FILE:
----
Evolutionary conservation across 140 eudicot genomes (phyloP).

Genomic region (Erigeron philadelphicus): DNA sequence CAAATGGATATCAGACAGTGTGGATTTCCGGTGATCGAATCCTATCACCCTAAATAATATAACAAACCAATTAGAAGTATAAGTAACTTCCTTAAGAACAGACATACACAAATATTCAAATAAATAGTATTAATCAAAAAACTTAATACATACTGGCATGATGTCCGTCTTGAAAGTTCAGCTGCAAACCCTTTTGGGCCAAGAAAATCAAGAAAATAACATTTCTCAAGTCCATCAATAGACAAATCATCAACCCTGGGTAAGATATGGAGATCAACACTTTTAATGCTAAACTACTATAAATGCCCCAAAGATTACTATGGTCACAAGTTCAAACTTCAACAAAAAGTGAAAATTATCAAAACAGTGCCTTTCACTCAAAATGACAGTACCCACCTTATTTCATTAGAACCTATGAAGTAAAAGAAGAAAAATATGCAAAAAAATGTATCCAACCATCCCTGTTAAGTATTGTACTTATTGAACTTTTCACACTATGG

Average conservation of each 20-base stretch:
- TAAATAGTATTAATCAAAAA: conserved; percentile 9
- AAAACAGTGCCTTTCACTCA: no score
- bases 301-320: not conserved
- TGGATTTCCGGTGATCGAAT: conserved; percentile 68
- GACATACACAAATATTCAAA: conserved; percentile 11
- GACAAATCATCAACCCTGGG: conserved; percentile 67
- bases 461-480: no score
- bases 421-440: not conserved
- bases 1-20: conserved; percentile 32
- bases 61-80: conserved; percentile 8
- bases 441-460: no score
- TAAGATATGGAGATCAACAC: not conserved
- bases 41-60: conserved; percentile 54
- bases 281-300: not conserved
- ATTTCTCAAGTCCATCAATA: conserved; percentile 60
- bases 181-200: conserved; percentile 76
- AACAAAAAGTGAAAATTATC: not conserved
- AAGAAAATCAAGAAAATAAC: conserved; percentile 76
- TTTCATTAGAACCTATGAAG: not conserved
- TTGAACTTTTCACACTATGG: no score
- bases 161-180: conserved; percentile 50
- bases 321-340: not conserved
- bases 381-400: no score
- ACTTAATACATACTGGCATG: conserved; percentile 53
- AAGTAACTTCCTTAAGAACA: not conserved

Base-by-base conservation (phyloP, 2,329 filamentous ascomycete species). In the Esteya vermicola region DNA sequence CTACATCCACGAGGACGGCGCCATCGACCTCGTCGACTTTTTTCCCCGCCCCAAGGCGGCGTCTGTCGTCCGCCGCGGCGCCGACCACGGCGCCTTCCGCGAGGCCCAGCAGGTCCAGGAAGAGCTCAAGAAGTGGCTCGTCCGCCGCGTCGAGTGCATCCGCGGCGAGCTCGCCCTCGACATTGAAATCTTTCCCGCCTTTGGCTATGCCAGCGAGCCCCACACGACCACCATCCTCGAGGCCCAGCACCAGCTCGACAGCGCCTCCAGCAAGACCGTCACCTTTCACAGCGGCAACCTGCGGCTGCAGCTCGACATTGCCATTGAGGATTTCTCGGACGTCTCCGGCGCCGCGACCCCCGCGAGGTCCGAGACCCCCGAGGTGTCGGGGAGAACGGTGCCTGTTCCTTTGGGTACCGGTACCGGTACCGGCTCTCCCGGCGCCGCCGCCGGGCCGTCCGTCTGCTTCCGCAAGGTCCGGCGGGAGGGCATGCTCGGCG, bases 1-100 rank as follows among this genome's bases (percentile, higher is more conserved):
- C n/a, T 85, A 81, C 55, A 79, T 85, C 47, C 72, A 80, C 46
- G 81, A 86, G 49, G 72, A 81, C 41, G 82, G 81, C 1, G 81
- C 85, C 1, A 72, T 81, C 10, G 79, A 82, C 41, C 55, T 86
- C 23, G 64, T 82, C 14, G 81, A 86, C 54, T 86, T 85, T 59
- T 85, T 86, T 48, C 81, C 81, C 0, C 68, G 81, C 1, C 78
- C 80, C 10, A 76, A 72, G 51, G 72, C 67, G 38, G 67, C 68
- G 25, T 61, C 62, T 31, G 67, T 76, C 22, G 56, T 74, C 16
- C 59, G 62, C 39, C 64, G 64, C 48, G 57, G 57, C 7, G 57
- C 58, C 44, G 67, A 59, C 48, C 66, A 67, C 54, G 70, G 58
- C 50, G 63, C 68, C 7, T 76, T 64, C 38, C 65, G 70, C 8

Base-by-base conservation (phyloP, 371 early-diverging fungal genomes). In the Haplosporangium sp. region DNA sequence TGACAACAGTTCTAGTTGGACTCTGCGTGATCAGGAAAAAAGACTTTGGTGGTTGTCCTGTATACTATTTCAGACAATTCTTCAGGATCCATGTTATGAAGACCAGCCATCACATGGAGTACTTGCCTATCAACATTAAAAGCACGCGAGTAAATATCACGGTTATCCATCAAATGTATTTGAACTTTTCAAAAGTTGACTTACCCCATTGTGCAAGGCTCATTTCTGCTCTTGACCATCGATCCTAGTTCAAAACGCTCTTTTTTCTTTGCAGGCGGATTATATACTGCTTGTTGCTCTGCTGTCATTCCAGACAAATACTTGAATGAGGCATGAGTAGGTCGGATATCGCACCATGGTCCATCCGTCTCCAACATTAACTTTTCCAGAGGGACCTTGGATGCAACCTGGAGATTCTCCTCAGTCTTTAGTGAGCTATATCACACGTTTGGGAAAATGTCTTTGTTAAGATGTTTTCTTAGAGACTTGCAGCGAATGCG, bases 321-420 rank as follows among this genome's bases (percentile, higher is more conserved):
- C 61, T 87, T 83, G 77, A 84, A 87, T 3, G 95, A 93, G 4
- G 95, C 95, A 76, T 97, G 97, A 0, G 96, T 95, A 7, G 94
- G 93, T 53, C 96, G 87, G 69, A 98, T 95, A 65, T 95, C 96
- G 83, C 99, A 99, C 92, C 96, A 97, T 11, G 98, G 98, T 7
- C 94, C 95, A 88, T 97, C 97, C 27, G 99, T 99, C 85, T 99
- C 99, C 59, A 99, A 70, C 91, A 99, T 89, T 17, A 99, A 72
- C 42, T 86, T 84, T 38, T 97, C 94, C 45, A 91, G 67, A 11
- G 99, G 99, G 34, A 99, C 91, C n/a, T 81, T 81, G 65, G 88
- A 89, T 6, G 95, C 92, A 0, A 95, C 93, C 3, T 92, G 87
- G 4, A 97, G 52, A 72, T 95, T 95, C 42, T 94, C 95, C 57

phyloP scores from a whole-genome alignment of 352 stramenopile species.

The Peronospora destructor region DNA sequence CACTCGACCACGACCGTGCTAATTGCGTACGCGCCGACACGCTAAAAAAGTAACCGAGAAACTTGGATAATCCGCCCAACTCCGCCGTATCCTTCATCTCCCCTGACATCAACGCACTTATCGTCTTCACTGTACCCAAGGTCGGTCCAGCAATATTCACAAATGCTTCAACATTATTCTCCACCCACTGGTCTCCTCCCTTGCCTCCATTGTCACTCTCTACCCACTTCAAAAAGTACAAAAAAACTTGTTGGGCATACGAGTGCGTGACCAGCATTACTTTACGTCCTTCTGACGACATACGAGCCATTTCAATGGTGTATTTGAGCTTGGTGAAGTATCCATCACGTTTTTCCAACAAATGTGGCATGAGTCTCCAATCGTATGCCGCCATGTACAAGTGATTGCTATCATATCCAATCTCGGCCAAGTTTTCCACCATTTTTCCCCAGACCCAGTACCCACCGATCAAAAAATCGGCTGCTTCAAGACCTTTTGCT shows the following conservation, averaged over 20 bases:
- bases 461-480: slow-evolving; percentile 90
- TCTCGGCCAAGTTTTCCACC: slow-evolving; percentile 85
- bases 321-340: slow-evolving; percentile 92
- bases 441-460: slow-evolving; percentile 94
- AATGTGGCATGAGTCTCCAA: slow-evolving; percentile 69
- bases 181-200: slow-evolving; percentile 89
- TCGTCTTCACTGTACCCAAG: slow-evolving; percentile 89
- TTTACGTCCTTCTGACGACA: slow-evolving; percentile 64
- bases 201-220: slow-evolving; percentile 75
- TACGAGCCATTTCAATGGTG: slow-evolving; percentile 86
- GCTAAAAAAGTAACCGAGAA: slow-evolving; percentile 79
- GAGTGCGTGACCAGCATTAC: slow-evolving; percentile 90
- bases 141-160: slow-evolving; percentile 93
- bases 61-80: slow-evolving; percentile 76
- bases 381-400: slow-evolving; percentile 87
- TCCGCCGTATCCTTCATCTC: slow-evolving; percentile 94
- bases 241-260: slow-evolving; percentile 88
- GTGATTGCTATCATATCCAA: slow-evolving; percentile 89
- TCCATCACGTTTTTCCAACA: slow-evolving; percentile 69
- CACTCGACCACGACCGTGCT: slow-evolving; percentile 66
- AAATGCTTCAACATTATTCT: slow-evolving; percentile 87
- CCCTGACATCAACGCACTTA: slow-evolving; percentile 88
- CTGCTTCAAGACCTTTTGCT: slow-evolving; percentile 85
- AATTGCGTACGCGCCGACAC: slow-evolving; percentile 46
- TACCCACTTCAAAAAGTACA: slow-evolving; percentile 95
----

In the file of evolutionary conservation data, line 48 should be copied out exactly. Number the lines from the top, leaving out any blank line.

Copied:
- G 99, G 99, G 34, A 99, C 91, C n/a, T 81, T 81, G 65, G 88